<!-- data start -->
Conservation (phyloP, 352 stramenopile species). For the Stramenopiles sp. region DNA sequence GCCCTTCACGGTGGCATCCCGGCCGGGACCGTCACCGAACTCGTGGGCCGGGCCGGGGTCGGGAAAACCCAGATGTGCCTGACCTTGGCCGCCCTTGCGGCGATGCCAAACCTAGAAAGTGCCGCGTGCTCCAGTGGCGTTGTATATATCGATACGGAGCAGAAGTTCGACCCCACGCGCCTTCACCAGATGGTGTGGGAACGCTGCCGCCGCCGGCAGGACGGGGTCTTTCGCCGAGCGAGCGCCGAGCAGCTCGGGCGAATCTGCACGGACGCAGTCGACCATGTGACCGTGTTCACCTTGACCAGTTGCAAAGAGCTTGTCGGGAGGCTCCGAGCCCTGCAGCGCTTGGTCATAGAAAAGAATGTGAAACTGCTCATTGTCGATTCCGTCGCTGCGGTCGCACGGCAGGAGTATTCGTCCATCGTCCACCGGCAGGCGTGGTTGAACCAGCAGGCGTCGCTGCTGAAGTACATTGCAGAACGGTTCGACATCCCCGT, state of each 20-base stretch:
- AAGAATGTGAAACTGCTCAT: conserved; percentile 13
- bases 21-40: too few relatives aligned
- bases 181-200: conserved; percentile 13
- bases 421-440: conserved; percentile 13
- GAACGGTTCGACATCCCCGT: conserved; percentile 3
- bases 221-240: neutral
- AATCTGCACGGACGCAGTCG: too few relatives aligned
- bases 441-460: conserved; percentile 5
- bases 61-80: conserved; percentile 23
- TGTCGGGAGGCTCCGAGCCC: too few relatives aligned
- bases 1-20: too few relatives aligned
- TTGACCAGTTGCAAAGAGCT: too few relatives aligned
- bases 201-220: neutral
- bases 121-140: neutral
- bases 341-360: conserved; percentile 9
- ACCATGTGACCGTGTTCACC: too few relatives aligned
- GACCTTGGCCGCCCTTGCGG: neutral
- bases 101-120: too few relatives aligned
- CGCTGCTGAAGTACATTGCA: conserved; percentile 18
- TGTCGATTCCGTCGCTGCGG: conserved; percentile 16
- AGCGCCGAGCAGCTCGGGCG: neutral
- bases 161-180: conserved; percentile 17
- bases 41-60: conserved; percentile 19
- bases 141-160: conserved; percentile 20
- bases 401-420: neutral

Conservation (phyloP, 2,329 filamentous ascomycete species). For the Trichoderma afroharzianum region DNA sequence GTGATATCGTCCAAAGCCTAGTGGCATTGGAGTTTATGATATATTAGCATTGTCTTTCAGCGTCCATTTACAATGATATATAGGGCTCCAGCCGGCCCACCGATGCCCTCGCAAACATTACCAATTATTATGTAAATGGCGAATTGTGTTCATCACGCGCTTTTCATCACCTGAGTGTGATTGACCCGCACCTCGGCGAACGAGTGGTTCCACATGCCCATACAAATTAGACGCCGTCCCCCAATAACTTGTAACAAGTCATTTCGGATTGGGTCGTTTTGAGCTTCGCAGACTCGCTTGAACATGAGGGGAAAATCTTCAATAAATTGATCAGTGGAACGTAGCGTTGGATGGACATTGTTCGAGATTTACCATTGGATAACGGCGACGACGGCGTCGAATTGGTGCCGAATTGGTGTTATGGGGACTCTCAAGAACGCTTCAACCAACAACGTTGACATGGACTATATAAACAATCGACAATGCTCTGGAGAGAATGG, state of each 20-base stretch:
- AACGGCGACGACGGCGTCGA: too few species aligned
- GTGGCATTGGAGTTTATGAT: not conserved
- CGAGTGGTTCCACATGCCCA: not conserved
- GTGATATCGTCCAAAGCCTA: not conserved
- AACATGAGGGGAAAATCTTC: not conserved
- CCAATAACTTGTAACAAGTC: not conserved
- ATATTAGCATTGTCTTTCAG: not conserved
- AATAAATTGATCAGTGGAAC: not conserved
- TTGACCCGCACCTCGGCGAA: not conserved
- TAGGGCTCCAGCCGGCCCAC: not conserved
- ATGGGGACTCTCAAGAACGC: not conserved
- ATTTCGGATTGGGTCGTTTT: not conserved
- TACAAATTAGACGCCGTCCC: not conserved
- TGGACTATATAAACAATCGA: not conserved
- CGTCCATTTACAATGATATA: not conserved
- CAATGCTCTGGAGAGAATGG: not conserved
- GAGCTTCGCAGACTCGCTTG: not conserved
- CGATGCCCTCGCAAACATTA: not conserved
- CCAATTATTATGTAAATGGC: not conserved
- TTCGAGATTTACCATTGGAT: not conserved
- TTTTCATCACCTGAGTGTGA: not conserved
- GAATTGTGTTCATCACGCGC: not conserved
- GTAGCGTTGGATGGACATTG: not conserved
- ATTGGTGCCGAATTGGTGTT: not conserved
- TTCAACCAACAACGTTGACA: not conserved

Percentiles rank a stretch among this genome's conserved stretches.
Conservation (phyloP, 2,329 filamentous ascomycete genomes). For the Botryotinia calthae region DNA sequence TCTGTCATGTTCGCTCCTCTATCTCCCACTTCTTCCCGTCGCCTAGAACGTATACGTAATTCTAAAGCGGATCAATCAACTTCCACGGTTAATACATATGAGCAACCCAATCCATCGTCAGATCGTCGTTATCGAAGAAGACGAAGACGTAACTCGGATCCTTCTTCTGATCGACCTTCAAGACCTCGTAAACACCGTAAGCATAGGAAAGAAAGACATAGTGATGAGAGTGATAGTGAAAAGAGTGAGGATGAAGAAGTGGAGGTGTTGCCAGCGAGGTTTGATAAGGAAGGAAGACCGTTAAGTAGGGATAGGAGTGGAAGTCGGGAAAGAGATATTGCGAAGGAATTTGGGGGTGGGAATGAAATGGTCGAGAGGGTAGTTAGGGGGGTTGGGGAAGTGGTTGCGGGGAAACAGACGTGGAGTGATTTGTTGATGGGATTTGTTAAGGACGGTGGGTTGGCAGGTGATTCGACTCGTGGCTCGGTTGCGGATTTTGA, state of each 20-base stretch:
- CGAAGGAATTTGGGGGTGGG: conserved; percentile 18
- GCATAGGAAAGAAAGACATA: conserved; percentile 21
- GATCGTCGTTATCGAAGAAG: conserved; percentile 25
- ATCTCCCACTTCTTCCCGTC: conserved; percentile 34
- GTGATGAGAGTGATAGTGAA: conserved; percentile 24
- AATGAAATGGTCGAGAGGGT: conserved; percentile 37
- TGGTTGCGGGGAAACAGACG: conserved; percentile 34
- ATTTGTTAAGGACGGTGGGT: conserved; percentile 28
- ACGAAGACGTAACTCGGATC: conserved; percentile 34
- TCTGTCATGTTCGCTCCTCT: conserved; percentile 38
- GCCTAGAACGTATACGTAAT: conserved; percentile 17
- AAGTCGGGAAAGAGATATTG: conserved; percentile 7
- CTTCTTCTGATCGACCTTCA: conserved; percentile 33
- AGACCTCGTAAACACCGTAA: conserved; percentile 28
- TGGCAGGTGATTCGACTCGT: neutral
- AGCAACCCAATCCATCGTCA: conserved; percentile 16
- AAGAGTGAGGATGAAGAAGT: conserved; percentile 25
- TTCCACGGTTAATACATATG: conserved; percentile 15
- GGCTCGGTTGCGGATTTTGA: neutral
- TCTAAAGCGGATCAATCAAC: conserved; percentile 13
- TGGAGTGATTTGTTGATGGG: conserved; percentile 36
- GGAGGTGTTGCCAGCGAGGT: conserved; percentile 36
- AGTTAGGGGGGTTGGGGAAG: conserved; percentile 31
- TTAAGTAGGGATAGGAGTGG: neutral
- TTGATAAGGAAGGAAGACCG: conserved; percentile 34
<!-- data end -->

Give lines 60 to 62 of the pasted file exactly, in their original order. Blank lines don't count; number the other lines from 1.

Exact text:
- AATGAAATGGTCGAGAGGGT: conserved; percentile 37
- TGGTTGCGGGGAAACAGACG: conserved; percentile 34
- ATTTGTTAAGGACGGTGGGT: conserved; percentile 28